Next week we have transfers, which means things will get switched up, though one of the perks of being a VC missionary is that transfer possibilities are pretty easy to predict, at least to a degree. There are only 12 possible areas (7 Wards) where VC sisters serve, unless they get sent to ‘full proselyting’ areas, though that only happens when there is an excess of sisters or an odd number, which is not the case for this upcoming transfer. Of those 12 possible areas, several of them are always immune from transfer change-ups for various reasons, most often because a missionary is being trained there (meaning that companionship doesn’t change for at least twelve weeks). Then there are certain missionaries who are pretty likely to stay or move from a given area due to the length of time they’ve been there – for example, Sis. M is likely to get transferred next week because she’s been here (in Perry) for six months, and I am likely to stay because at least one missionary in every area needs to be familiar with the people, etc. So, with all that there are only about three or four missionaries who are likely to be transferred to where I am, and because we see all the VC sisters at least once a week, I know all of them at least somewhat and I am really happy to say that there aren’t any who I am worried about having as a companion. Sis. M and I have come a long way in the last month or so, and we’re in a pretty good rhythm but I think she’s ready to move on, and it feels like the right time. There is always at least one odd/unexpected move that happens every transfer, so technically anything is possible, but it’s very, very likely that I will be staying here with someone new. Next Monday we should have a pretty good idea of exactly who will be coming here and where Sis. M will be going.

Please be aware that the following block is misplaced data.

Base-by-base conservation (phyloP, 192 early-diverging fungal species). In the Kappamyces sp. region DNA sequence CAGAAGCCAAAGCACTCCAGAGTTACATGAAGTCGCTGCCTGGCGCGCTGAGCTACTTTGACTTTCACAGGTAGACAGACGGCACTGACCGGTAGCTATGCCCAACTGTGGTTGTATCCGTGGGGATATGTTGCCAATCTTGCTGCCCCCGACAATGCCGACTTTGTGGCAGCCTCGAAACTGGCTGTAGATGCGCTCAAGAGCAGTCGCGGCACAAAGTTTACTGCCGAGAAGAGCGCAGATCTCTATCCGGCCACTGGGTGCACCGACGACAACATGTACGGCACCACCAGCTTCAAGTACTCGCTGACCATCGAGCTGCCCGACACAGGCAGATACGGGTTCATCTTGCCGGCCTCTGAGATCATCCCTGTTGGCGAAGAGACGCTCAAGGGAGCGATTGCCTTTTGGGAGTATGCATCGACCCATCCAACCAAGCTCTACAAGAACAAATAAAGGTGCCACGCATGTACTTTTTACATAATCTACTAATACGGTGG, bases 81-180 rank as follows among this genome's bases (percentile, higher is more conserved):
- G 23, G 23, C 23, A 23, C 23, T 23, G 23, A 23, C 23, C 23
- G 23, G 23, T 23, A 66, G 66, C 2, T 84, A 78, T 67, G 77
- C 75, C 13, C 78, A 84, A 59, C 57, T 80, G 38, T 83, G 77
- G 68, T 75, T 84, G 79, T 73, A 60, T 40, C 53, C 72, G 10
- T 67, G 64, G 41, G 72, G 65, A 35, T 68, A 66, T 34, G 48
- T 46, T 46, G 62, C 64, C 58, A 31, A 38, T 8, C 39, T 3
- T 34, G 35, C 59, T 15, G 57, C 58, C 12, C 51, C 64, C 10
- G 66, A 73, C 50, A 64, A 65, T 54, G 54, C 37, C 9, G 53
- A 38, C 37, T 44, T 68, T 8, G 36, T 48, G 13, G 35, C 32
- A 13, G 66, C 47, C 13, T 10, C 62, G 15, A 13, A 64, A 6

So, in addition to the fact that I just like to reflect and look backwards, it seems like an appropriate time to reflect on my training period with Sis. Morrison. The first little while was really, really rough – everyone told me that having a companion would be the hardest thing for me and at the beginning that was absolutely true. Sis. Morrison and I don’t have terribly compatible personalities, and being companions isn’t just like being co-workers who have to deal with those personality differences and get the work done. We have to get work done, live together, eat together, pray together, and form weird three-way relationships together. All relationships are between others (members, investigators, etc.) and ‘the Perry sisters’. Plus, the work we do is very, very personal in nature, it’s really impossible to separate the personal from the work (I know this because I tried). All that makes personality differences exceptionally difficult, to say nothing of the trainer/trainee dynamic which was much harder for me than I cared to admit. I didn’t make things easy on Sis. M, though my difficultness was largely unintentional, and she didn’t make my transition into real missionary life very easy, though that was completely the opposite of what she wanted. The point is, it was rough, but here we are after three months functioning at a pretty good level, I think. I feel I ought to say something about how I’ve learned that it’s possible to get along with and work well with anyone, and work through any problems if both people are determined enough to make it work, but I’m not actually that convinced. I definitely can say, however, that I’ve learned a lot from her, and even just as a result of her, much of which I hope I won’t have to learn again.